The fictional Newsroom I can't stop looking at
I haven't missed an episode the HBO drama "The Newsroom," and every episode has annoyed me in one way or another. I get annoyed by the way-too-clever-and-snappy Aaron Sorkin dialogue, by journalists who have clairvoyant insight and inside sources on complex events the moment they happen, by the show's heavy-handed political viewpoint, and by some of the goofy office romance stuff.
But I find some part of every episode absorbing to watch, and I think anything that gets people thinking about the media and policy issues the series raises is probably a good thing.
One of the dicey decisions the show's producers made was to have its make-believe journalists covering real events like the BP oil spill, but mixing in fictional interview subjects. And then sometimes, it seems the characters are something in between.
The Philadelphia Daily News' Chris Brennan has a piece today about a scene in the most recent episode in which the fictional cable show anchor Will McAvoy grills a black, gay supporter of Rick Santorum on the air. Brennan writes about a real black, gay former aide to Santorum who did some turns on cable TV when Santorum was in the presidential race. Read Brennan's piece here.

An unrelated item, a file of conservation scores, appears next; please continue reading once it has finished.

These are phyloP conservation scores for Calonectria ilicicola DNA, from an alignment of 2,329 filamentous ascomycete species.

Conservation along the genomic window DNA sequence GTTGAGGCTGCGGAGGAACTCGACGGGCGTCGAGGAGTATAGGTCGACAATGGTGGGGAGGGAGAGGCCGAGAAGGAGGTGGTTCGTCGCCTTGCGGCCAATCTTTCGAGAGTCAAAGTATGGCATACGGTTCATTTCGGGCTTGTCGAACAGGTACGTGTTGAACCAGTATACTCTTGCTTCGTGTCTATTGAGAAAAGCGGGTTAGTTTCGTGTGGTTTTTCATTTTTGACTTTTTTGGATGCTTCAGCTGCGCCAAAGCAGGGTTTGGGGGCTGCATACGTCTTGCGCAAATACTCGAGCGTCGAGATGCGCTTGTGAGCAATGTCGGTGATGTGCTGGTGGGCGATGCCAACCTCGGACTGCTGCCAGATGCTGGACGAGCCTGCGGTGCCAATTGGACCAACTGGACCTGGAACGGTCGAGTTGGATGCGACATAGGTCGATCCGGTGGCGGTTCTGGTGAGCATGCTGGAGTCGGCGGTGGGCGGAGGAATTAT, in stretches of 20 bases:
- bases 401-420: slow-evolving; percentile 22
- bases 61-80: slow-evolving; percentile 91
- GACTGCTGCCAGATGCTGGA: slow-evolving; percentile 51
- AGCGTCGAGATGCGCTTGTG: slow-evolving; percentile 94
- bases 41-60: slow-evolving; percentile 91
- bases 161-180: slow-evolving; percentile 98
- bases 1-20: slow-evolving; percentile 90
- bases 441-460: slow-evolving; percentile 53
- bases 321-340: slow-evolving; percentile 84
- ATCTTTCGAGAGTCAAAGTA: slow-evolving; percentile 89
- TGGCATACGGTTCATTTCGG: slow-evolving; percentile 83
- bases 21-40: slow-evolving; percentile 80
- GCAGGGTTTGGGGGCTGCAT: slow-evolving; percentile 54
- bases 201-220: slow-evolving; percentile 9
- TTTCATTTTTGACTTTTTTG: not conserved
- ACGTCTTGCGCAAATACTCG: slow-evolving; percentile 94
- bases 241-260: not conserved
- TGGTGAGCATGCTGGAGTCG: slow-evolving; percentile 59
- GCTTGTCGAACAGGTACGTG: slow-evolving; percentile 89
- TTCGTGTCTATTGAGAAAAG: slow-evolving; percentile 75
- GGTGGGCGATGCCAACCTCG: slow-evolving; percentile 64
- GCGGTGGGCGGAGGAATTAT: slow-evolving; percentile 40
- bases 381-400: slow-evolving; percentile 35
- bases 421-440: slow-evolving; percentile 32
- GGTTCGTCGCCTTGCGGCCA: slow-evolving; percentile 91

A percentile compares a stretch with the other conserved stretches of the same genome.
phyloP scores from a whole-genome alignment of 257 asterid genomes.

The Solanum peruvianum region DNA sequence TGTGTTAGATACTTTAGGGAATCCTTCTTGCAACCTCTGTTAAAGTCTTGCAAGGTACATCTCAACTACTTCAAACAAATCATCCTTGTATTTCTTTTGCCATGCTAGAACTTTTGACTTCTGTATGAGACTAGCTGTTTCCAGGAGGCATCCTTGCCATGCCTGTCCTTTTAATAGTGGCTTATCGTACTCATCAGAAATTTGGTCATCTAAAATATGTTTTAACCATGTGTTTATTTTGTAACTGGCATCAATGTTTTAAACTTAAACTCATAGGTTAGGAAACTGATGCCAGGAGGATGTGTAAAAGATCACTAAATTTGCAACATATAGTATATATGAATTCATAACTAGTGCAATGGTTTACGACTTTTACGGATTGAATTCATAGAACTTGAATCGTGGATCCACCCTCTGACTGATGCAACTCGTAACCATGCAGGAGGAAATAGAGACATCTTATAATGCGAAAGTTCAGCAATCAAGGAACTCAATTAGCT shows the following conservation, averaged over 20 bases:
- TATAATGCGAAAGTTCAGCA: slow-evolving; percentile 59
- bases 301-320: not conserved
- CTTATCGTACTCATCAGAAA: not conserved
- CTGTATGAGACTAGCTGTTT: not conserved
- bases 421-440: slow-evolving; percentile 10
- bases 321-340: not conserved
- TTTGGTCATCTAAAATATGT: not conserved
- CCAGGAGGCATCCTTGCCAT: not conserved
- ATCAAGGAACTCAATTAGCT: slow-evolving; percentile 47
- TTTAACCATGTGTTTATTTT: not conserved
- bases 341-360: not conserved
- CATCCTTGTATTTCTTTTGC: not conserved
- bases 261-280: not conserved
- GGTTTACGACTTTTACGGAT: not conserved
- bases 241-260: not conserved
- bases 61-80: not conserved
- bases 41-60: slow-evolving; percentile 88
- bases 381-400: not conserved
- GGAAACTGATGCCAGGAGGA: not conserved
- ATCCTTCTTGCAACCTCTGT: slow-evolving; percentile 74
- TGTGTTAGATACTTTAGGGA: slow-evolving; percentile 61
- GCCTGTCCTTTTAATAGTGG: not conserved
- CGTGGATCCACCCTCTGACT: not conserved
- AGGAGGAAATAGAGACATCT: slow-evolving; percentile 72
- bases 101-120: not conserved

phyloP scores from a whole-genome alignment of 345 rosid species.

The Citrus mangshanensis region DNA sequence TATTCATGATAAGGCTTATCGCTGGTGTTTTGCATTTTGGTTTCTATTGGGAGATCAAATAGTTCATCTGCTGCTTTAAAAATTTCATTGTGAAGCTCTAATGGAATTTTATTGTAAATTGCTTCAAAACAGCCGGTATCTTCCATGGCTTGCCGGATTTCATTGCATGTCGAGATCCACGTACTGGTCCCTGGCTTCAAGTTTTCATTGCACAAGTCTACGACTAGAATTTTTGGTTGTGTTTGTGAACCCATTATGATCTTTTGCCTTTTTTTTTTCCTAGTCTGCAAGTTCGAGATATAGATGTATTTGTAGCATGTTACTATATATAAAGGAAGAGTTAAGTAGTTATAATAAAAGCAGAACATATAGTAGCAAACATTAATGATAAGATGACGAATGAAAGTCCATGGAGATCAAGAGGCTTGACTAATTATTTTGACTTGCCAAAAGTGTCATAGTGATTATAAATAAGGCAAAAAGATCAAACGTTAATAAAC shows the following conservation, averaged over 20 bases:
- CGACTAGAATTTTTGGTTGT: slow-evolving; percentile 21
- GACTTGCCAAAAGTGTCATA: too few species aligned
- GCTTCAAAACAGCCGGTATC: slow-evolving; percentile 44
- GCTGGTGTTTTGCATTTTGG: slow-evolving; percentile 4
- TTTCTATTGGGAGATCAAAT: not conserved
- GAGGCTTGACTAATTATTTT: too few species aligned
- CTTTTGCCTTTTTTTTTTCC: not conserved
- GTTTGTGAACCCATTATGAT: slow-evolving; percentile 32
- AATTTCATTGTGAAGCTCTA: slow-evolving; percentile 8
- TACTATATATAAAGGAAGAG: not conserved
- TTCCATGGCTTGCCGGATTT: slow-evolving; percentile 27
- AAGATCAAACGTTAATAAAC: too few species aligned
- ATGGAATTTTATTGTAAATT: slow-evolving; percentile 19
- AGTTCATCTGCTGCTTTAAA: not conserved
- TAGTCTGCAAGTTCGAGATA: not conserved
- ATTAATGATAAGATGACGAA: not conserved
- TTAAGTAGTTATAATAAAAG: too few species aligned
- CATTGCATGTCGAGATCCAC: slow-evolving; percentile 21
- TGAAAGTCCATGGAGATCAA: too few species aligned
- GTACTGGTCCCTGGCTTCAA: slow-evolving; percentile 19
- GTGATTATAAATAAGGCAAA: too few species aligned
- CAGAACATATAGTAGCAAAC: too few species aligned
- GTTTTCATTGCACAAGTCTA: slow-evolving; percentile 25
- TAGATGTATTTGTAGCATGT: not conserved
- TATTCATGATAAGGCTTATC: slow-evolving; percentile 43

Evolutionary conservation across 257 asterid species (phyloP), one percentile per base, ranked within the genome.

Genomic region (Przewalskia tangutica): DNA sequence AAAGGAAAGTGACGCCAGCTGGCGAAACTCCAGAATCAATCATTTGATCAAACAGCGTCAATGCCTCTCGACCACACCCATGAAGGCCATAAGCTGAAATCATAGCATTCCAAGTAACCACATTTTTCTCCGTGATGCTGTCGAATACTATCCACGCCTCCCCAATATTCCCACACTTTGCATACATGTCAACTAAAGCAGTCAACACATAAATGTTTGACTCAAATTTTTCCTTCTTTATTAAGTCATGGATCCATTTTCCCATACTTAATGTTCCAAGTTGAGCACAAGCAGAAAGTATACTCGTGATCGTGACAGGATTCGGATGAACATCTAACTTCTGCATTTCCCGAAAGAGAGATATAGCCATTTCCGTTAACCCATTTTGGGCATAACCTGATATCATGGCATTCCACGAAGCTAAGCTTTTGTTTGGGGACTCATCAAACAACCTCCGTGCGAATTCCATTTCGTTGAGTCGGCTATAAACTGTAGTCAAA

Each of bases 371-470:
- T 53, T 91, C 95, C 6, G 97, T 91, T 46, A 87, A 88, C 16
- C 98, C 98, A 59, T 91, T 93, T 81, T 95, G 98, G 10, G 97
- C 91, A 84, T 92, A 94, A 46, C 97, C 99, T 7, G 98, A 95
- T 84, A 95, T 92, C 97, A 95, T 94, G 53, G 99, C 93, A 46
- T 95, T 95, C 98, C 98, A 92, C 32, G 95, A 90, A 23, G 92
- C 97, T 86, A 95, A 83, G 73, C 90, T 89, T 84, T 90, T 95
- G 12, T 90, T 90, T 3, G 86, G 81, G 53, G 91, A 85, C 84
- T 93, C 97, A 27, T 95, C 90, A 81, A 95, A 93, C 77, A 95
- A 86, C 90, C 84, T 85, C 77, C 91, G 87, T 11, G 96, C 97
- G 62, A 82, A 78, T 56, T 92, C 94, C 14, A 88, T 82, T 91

And if you're a fan of "The Newsroom" (or an ambivalent regular like me), you'll enjoy two great interviews Terry Gross did on Fresh Air with series star Jeff Daniels and creator Aaron Sorkin. You'll hear Daniels sing, and hear Sorkin explain whether he means to be putting down real TV journalists who don't measure up to his heroic characters' standards.
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